Plant volatiles play a major role in plant–insect interactions as defense compounds or attractants for insect herbivores. Recent studies have shown that endophytic fungi are also able to produce volatiles and this raises the question of whether these fungal volatiles influence plant–insect interactions. Here, we qualitatively investigated the volatiles released from 13 endophytic fungal species isolated from leaves of mature black poplar (Populus nigra) trees. The volatile blends of these endophytes grown on agar medium consist of typical fungal compounds, including aliphatic alcohols, ketones and esters, the aromatic alcohol 2-phenylethanol and various sesquiterpenes. Some of the compounds were previously reported as constituents of the poplar volatile blend. For one endophyte, a species of Cladosporium, we isolated and characterized two sesquiterpene synthases that can produce a number of mono- and sesquiterpenes like (E)-β-ocimene and (E)-β-caryophyllene, compounds that are dominant components of the herbivore-induced volatile bouquet of black poplar trees. As several of the fungus-derived volatiles like 2-phenylethanol, 3-methyl-1-butanol and the sesquiterpene (E)-β-caryophyllene, are known to play a role in direct and indirect plant defense, the emission of volatiles from endophytic microbial species should be considered in future studies investigating tree-insect interactions.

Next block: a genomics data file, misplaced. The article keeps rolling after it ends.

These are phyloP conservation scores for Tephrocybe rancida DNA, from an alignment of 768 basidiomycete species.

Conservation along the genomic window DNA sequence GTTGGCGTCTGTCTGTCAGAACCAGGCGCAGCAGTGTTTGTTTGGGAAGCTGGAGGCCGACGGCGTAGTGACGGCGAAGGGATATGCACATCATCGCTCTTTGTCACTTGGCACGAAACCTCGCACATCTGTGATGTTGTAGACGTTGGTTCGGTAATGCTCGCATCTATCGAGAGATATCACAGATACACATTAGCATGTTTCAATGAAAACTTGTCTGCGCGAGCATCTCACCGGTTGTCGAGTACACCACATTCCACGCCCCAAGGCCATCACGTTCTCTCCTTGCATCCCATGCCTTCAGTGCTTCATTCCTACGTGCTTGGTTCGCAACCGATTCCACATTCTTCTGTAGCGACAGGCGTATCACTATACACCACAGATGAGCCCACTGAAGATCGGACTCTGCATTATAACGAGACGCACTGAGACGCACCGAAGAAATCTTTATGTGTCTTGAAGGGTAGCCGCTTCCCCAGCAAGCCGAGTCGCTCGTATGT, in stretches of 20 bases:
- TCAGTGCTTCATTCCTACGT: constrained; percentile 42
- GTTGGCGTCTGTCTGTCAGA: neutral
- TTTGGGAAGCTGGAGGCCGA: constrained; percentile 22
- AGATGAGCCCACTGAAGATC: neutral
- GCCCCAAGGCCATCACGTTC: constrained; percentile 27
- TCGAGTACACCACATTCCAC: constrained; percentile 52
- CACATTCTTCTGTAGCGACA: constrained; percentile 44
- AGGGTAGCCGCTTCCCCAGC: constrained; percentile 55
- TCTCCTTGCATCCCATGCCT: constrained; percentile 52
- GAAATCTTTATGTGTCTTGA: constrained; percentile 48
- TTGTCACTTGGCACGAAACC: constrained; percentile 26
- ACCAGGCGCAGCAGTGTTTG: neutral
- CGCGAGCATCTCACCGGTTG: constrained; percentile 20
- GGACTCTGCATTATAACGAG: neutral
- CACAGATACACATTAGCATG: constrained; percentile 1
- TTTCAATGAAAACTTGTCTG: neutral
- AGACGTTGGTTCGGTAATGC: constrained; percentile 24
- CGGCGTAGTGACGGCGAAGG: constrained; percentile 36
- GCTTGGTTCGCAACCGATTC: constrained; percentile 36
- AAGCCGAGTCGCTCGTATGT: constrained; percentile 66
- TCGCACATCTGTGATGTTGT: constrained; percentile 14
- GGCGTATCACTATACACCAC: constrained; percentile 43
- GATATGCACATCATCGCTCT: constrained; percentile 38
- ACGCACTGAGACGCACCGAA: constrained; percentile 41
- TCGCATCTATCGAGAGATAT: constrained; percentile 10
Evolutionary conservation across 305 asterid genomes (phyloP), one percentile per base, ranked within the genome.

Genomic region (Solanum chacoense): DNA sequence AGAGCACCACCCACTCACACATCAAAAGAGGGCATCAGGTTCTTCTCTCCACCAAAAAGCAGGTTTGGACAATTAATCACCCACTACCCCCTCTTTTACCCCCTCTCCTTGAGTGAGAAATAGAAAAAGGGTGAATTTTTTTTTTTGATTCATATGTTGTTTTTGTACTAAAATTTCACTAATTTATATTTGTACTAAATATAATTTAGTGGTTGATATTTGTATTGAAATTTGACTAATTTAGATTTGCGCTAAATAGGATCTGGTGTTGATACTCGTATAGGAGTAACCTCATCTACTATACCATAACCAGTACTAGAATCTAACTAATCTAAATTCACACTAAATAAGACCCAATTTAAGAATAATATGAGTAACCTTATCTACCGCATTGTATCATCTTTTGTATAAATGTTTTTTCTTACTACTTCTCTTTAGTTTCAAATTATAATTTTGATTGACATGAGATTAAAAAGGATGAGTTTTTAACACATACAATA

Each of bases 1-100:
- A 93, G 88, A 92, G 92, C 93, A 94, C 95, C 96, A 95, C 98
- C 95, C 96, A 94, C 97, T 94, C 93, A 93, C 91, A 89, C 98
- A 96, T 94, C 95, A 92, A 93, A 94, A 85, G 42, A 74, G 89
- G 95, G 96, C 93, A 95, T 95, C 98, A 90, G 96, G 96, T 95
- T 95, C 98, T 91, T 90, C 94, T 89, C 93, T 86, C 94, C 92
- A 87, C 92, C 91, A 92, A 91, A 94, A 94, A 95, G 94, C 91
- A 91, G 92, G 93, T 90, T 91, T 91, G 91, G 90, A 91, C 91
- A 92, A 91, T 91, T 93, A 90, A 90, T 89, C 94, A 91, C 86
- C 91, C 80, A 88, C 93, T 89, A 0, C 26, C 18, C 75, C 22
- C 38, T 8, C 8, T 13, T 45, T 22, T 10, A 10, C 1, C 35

Beilstein J. Org. Chem. 2021, 17, 1698–1711. doi:10.3762/bjoc.17.118